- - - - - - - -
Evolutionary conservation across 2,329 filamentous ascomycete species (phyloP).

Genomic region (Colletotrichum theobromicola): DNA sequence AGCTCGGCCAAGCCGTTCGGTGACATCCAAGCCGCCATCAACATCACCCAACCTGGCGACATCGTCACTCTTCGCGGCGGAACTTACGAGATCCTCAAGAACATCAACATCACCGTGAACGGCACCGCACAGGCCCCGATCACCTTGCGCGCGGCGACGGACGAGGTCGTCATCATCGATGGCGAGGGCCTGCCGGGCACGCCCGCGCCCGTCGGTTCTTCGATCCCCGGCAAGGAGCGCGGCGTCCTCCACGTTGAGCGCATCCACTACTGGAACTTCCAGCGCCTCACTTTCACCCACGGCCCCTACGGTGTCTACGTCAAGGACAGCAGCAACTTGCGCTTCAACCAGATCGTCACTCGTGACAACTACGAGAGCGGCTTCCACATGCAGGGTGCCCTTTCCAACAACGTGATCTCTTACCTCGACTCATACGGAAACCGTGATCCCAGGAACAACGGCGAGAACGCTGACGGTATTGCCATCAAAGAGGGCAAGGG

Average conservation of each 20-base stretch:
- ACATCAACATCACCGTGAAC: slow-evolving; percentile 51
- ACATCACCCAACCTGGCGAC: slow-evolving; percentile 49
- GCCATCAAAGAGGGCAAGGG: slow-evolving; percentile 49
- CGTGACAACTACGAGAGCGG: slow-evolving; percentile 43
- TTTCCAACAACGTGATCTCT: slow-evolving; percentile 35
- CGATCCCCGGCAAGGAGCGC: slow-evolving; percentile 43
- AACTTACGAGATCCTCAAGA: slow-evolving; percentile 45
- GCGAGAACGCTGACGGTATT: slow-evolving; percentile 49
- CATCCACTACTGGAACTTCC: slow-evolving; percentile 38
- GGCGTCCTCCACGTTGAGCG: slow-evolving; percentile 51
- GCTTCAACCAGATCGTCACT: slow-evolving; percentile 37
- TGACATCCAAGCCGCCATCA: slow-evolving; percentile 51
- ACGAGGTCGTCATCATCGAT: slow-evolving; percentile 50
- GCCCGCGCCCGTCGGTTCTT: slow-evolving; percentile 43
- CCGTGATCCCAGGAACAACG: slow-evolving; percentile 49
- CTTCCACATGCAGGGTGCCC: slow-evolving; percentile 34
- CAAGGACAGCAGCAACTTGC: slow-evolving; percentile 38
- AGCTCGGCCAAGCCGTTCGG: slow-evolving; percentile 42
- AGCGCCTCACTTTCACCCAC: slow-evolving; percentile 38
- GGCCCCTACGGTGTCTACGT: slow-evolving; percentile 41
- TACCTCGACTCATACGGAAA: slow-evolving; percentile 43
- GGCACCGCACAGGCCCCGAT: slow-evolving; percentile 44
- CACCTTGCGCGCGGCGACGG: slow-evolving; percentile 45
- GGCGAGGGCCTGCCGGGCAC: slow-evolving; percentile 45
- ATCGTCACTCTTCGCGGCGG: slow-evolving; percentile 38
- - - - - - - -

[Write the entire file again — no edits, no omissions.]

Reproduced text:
Evolutionary conservation across 2,329 filamentous ascomycete species (phyloP).

Genomic region (Colletotrichum theobromicola): DNA sequence AGCTCGGCCAAGCCGTTCGGTGACATCCAAGCCGCCATCAACATCACCCAACCTGGCGACATCGTCACTCTTCGCGGCGGAACTTACGAGATCCTCAAGAACATCAACATCACCGTGAACGGCACCGCACAGGCCCCGATCACCTTGCGCGCGGCGACGGACGAGGTCGTCATCATCGATGGCGAGGGCCTGCCGGGCACGCCCGCGCCCGTCGGTTCTTCGATCCCCGGCAAGGAGCGCGGCGTCCTCCACGTTGAGCGCATCCACTACTGGAACTTCCAGCGCCTCACTTTCACCCACGGCCCCTACGGTGTCTACGTCAAGGACAGCAGCAACTTGCGCTTCAACCAGATCGTCACTCGTGACAACTACGAGAGCGGCTTCCACATGCAGGGTGCCCTTTCCAACAACGTGATCTCTTACCTCGACTCATACGGAAACCGTGATCCCAGGAACAACGGCGAGAACGCTGACGGTATTGCCATCAAAGAGGGCAAGGG

Average conservation of each 20-base stretch:
- ACATCAACATCACCGTGAAC: slow-evolving; percentile 51
- ACATCACCCAACCTGGCGAC: slow-evolving; percentile 49
- GCCATCAAAGAGGGCAAGGG: slow-evolving; percentile 49
- CGTGACAACTACGAGAGCGG: slow-evolving; percentile 43
- TTTCCAACAACGTGATCTCT: slow-evolving; percentile 35
- CGATCCCCGGCAAGGAGCGC: slow-evolving; percentile 43
- AACTTACGAGATCCTCAAGA: slow-evolving; percentile 45
- GCGAGAACGCTGACGGTATT: slow-evolving; percentile 49
- CATCCACTACTGGAACTTCC: slow-evolving; percentile 38
- GGCGTCCTCCACGTTGAGCG: slow-evolving; percentile 51
- GCTTCAACCAGATCGTCACT: slow-evolving; percentile 37
- TGACATCCAAGCCGCCATCA: slow-evolving; percentile 51
- ACGAGGTCGTCATCATCGAT: slow-evolving; percentile 50
- GCCCGCGCCCGTCGGTTCTT: slow-evolving; percentile 43
- CCGTGATCCCAGGAACAACG: slow-evolving; percentile 49
- CTTCCACATGCAGGGTGCCC: slow-evolving; percentile 34
- CAAGGACAGCAGCAACTTGC: slow-evolving; percentile 38
- AGCTCGGCCAAGCCGTTCGG: slow-evolving; percentile 42
- AGCGCCTCACTTTCACCCAC: slow-evolving; percentile 38
- GGCCCCTACGGTGTCTACGT: slow-evolving; percentile 41
- TACCTCGACTCATACGGAAA: slow-evolving; percentile 43
- GGCACCGCACAGGCCCCGAT: slow-evolving; percentile 44
- CACCTTGCGCGCGGCGACGG: slow-evolving; percentile 45
- GGCGAGGGCCTGCCGGGCAC: slow-evolving; percentile 45
- ATCGTCACTCTTCGCGGCGG: slow-evolving; percentile 38